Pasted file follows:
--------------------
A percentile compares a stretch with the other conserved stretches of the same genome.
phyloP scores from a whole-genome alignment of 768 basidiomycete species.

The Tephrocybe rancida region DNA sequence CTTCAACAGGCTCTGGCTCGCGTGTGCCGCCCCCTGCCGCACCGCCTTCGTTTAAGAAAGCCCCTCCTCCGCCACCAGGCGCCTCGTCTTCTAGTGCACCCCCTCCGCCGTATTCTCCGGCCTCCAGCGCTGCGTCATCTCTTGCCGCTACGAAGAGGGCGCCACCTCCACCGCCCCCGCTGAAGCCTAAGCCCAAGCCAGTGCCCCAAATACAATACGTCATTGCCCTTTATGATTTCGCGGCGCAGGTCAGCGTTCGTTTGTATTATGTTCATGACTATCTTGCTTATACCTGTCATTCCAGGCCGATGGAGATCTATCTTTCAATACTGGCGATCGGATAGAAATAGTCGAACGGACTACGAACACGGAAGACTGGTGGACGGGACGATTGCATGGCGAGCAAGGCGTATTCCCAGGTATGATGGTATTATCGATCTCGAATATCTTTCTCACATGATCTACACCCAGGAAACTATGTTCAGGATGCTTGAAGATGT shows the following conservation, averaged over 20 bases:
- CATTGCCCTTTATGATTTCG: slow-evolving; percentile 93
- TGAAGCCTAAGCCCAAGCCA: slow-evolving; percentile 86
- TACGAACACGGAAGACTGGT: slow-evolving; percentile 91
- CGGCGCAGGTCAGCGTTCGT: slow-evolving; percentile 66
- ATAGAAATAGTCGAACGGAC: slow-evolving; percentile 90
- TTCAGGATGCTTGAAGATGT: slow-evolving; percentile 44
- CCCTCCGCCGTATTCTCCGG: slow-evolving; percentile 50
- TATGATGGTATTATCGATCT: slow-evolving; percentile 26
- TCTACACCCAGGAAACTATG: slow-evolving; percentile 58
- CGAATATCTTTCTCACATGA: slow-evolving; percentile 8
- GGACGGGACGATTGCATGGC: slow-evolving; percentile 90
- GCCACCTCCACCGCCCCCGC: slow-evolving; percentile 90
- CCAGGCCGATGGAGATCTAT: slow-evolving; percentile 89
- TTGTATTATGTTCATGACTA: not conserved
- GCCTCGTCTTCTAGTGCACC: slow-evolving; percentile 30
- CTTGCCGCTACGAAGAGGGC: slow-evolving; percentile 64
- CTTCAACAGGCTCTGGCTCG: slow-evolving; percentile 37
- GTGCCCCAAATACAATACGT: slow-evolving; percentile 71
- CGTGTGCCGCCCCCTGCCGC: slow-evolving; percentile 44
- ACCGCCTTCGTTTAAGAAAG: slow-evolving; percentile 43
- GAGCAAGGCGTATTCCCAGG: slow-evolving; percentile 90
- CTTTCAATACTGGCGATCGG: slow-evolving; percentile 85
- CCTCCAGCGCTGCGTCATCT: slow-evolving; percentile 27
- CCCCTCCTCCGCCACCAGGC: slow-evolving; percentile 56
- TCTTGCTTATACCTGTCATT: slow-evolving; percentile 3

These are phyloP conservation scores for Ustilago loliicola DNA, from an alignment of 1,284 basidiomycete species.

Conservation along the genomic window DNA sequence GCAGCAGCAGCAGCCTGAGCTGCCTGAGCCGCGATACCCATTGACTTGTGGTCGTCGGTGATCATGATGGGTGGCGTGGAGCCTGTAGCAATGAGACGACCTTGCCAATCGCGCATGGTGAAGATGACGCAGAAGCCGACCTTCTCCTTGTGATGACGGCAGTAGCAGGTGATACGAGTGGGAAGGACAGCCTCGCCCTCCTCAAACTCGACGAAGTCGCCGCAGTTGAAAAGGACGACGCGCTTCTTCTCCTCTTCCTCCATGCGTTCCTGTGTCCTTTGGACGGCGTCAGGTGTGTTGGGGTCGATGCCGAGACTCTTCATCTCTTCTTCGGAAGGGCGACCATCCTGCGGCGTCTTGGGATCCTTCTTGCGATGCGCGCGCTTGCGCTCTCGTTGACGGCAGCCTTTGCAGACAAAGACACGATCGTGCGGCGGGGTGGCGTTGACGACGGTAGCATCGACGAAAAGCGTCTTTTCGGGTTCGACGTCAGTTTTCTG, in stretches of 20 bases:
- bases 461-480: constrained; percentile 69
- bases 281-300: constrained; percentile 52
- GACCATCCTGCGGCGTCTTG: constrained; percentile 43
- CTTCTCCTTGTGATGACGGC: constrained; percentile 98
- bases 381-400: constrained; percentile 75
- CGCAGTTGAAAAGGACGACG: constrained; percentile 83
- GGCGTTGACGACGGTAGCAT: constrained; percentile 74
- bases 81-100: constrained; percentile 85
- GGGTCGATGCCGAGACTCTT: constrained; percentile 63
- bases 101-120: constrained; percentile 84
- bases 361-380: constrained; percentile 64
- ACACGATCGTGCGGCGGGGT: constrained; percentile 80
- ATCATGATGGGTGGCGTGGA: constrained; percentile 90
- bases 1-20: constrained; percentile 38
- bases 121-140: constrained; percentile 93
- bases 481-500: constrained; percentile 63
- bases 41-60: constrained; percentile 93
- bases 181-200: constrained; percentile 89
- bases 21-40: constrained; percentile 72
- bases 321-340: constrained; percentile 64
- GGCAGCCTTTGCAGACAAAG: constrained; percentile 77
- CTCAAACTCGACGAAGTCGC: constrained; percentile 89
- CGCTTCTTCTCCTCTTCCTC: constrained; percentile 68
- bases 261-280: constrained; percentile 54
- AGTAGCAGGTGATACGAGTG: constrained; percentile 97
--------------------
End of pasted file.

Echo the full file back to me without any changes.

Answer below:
A percentile compares a stretch with the other conserved stretches of the same genome.
phyloP scores from a whole-genome alignment of 768 basidiomycete species.

The Tephrocybe rancida region DNA sequence CTTCAACAGGCTCTGGCTCGCGTGTGCCGCCCCCTGCCGCACCGCCTTCGTTTAAGAAAGCCCCTCCTCCGCCACCAGGCGCCTCGTCTTCTAGTGCACCCCCTCCGCCGTATTCTCCGGCCTCCAGCGCTGCGTCATCTCTTGCCGCTACGAAGAGGGCGCCACCTCCACCGCCCCCGCTGAAGCCTAAGCCCAAGCCAGTGCCCCAAATACAATACGTCATTGCCCTTTATGATTTCGCGGCGCAGGTCAGCGTTCGTTTGTATTATGTTCATGACTATCTTGCTTATACCTGTCATTCCAGGCCGATGGAGATCTATCTTTCAATACTGGCGATCGGATAGAAATAGTCGAACGGACTACGAACACGGAAGACTGGTGGACGGGACGATTGCATGGCGAGCAAGGCGTATTCCCAGGTATGATGGTATTATCGATCTCGAATATCTTTCTCACATGATCTACACCCAGGAAACTATGTTCAGGATGCTTGAAGATGT shows the following conservation, averaged over 20 bases:
- CATTGCCCTTTATGATTTCG: slow-evolving; percentile 93
- TGAAGCCTAAGCCCAAGCCA: slow-evolving; percentile 86
- TACGAACACGGAAGACTGGT: slow-evolving; percentile 91
- CGGCGCAGGTCAGCGTTCGT: slow-evolving; percentile 66
- ATAGAAATAGTCGAACGGAC: slow-evolving; percentile 90
- TTCAGGATGCTTGAAGATGT: slow-evolving; percentile 44
- CCCTCCGCCGTATTCTCCGG: slow-evolving; percentile 50
- TATGATGGTATTATCGATCT: slow-evolving; percentile 26
- TCTACACCCAGGAAACTATG: slow-evolving; percentile 58
- CGAATATCTTTCTCACATGA: slow-evolving; percentile 8
- GGACGGGACGATTGCATGGC: slow-evolving; percentile 90
- GCCACCTCCACCGCCCCCGC: slow-evolving; percentile 90
- CCAGGCCGATGGAGATCTAT: slow-evolving; percentile 89
- TTGTATTATGTTCATGACTA: not conserved
- GCCTCGTCTTCTAGTGCACC: slow-evolving; percentile 30
- CTTGCCGCTACGAAGAGGGC: slow-evolving; percentile 64
- CTTCAACAGGCTCTGGCTCG: slow-evolving; percentile 37
- GTGCCCCAAATACAATACGT: slow-evolving; percentile 71
- CGTGTGCCGCCCCCTGCCGC: slow-evolving; percentile 44
- ACCGCCTTCGTTTAAGAAAG: slow-evolving; percentile 43
- GAGCAAGGCGTATTCCCAGG: slow-evolving; percentile 90
- CTTTCAATACTGGCGATCGG: slow-evolving; percentile 85
- CCTCCAGCGCTGCGTCATCT: slow-evolving; percentile 27
- CCCCTCCTCCGCCACCAGGC: slow-evolving; percentile 56
- TCTTGCTTATACCTGTCATT: slow-evolving; percentile 3

These are phyloP conservation scores for Ustilago loliicola DNA, from an alignment of 1,284 basidiomycete species.

Conservation along the genomic window DNA sequence GCAGCAGCAGCAGCCTGAGCTGCCTGAGCCGCGATACCCATTGACTTGTGGTCGTCGGTGATCATGATGGGTGGCGTGGAGCCTGTAGCAATGAGACGACCTTGCCAATCGCGCATGGTGAAGATGACGCAGAAGCCGACCTTCTCCTTGTGATGACGGCAGTAGCAGGTGATACGAGTGGGAAGGACAGCCTCGCCCTCCTCAAACTCGACGAAGTCGCCGCAGTTGAAAAGGACGACGCGCTTCTTCTCCTCTTCCTCCATGCGTTCCTGTGTCCTTTGGACGGCGTCAGGTGTGTTGGGGTCGATGCCGAGACTCTTCATCTCTTCTTCGGAAGGGCGACCATCCTGCGGCGTCTTGGGATCCTTCTTGCGATGCGCGCGCTTGCGCTCTCGTTGACGGCAGCCTTTGCAGACAAAGACACGATCGTGCGGCGGGGTGGCGTTGACGACGGTAGCATCGACGAAAAGCGTCTTTTCGGGTTCGACGTCAGTTTTCTG, in stretches of 20 bases:
- bases 461-480: constrained; percentile 69
- bases 281-300: constrained; percentile 52
- GACCATCCTGCGGCGTCTTG: constrained; percentile 43
- CTTCTCCTTGTGATGACGGC: constrained; percentile 98
- bases 381-400: constrained; percentile 75
- CGCAGTTGAAAAGGACGACG: constrained; percentile 83
- GGCGTTGACGACGGTAGCAT: constrained; percentile 74
- bases 81-100: constrained; percentile 85
- GGGTCGATGCCGAGACTCTT: constrained; percentile 63
- bases 101-120: constrained; percentile 84
- bases 361-380: constrained; percentile 64
- ACACGATCGTGCGGCGGGGT: constrained; percentile 80
- ATCATGATGGGTGGCGTGGA: constrained; percentile 90
- bases 1-20: constrained; percentile 38
- bases 121-140: constrained; percentile 93
- bases 481-500: constrained; percentile 63
- bases 41-60: constrained; percentile 93
- bases 181-200: constrained; percentile 89
- bases 21-40: constrained; percentile 72
- bases 321-340: constrained; percentile 64
- GGCAGCCTTTGCAGACAAAG: constrained; percentile 77
- CTCAAACTCGACGAAGTCGC: constrained; percentile 89
- CGCTTCTTCTCCTCTTCCTC: constrained; percentile 68
- bases 261-280: constrained; percentile 54
- AGTAGCAGGTGATACGAGTG: constrained; percentile 97